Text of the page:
But the Media Law Resource Center wasn’t content to leave things there. In a recently released white paper on the debate over Sullivan, the nonprofit group for media organizations and their defense lawyers stacked up refutations to the main planks of the Thomas-Gorsuch argument. Titled “New York Times v. Sullivan: The Case for Preserving an Essential Precedent,” the report clocks in at roughly 200 heavily footnoted pages. Its message to the high court is unmistakable: Watch what you say about our beloved libel doctrine.
That doctrine stems from a 1964 Supreme Court decision that established the “actual malice” standard. Public officials, according to the opinion by Justice William J. Brennan Jr., must clear a higher evidentiary bar when they bring defamation suits; unlike private individuals, they must prove that a false statement was made not just in negligence but with knowledge of its falsity or with “reckless disregard” for its veracity. The court later extended the requirement to a larger class of “public figures,” cementing a climate conducive to aggressive journalism on all matters of public interest.
Here was a judicial precedent geared, by definition, toward scrutinizing the powerful, be they Republicans or Democrats, moguls or overpaid athletes. Perhaps the greatest homage ever paid to the doctrine came from former Fox News host Bill O’Reilly. “We have a system whereby famous people cannot sue because they are public figures. That is harming our country dramatically,” whined O’Reilly in 2011, back when the multimillionaire had a top-rated cable-news show during which he could rebut any claim uttered against him.
Poor famous people. The contention, moreover, that they “cannot sue” for defamation is a prime target of the MLRC report. On this front, O’Reilly has company. In Gorsuch’s Sullivan warning shot, he wrote that, “over time, the actual malice standard has evolved from a high bar to recovery into an effective immunity from liability.” That claim rests on MLRC statistics showing a drop since 1980 in media libel cases that have gone to trial.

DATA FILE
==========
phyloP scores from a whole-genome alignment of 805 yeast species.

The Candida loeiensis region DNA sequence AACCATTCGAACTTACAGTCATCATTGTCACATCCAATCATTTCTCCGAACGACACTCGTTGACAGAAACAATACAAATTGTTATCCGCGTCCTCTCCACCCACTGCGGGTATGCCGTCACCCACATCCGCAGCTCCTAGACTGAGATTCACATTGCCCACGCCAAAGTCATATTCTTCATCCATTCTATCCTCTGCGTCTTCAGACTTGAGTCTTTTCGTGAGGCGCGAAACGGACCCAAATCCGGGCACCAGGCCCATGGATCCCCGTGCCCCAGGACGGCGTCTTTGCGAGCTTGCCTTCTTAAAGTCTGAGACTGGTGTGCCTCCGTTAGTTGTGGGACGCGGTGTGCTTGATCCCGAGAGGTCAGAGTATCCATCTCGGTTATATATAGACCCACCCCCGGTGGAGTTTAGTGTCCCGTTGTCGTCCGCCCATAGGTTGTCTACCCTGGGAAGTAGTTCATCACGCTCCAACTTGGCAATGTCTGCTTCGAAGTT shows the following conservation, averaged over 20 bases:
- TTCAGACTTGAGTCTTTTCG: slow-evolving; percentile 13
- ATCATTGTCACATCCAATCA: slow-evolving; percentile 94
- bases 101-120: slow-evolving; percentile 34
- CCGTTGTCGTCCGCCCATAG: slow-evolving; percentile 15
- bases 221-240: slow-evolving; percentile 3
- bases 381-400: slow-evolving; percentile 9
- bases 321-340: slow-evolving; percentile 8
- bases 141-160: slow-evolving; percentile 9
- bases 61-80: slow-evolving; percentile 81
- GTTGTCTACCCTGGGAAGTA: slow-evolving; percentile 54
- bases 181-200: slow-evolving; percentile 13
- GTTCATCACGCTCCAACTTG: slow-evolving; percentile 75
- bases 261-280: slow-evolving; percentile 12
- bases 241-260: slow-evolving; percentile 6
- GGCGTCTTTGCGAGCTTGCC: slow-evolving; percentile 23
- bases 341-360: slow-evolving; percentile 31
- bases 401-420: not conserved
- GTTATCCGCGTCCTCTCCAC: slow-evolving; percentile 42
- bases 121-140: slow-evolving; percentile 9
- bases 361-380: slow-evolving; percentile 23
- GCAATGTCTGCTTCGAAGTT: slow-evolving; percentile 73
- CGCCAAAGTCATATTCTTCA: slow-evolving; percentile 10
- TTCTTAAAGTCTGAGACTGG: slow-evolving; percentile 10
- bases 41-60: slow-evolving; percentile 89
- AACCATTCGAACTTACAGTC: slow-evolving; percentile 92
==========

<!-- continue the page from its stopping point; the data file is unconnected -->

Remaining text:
Not so fast, Justice Gorsuch. That decline, MLRC points out in its report, aligns with the general decrease in all civil trials in recent decades: “Trials have been largely replaced by settlements, facilitated by expanded mediation and … other factors that incentivize the risk-averse strategy of avoiding trials.” And the group gathered new data indicating that the number of media libel cases — as opposed to trials — has actually gone up in recent years.
That’s just the beginning of the debunking expedition. Herewith, a breakdown of other Gorsuch-Thomas arguments challenged by MLRC:
Gorsuch: “Today virtually anyone in this country can publish virtually anything for immediate consumption virtually anywhere in the world,” wrote the justice in his opinion last summer. The argument here is that Sullivan was premised in part on making room for “dissenting or critical voices.” But in a world where “everyone carries a soapbox in their hands,” what’s the point?
Gorsuch: In the days of Sullivan, “comparatively large companies dominated the press, often employing legions of investigative reporters, editors, and fact-checkers.” Nowadays, technology has made everyone a publisher.
MLRC: As for “comparatively large companies,” consider the two hedge funds that control more than half of U.S. daily newspapers — not to mention the behemoths (Comcast, AT&T, Viacom, Disney, Fox Corp.) that sit atop network and cable-news outlets.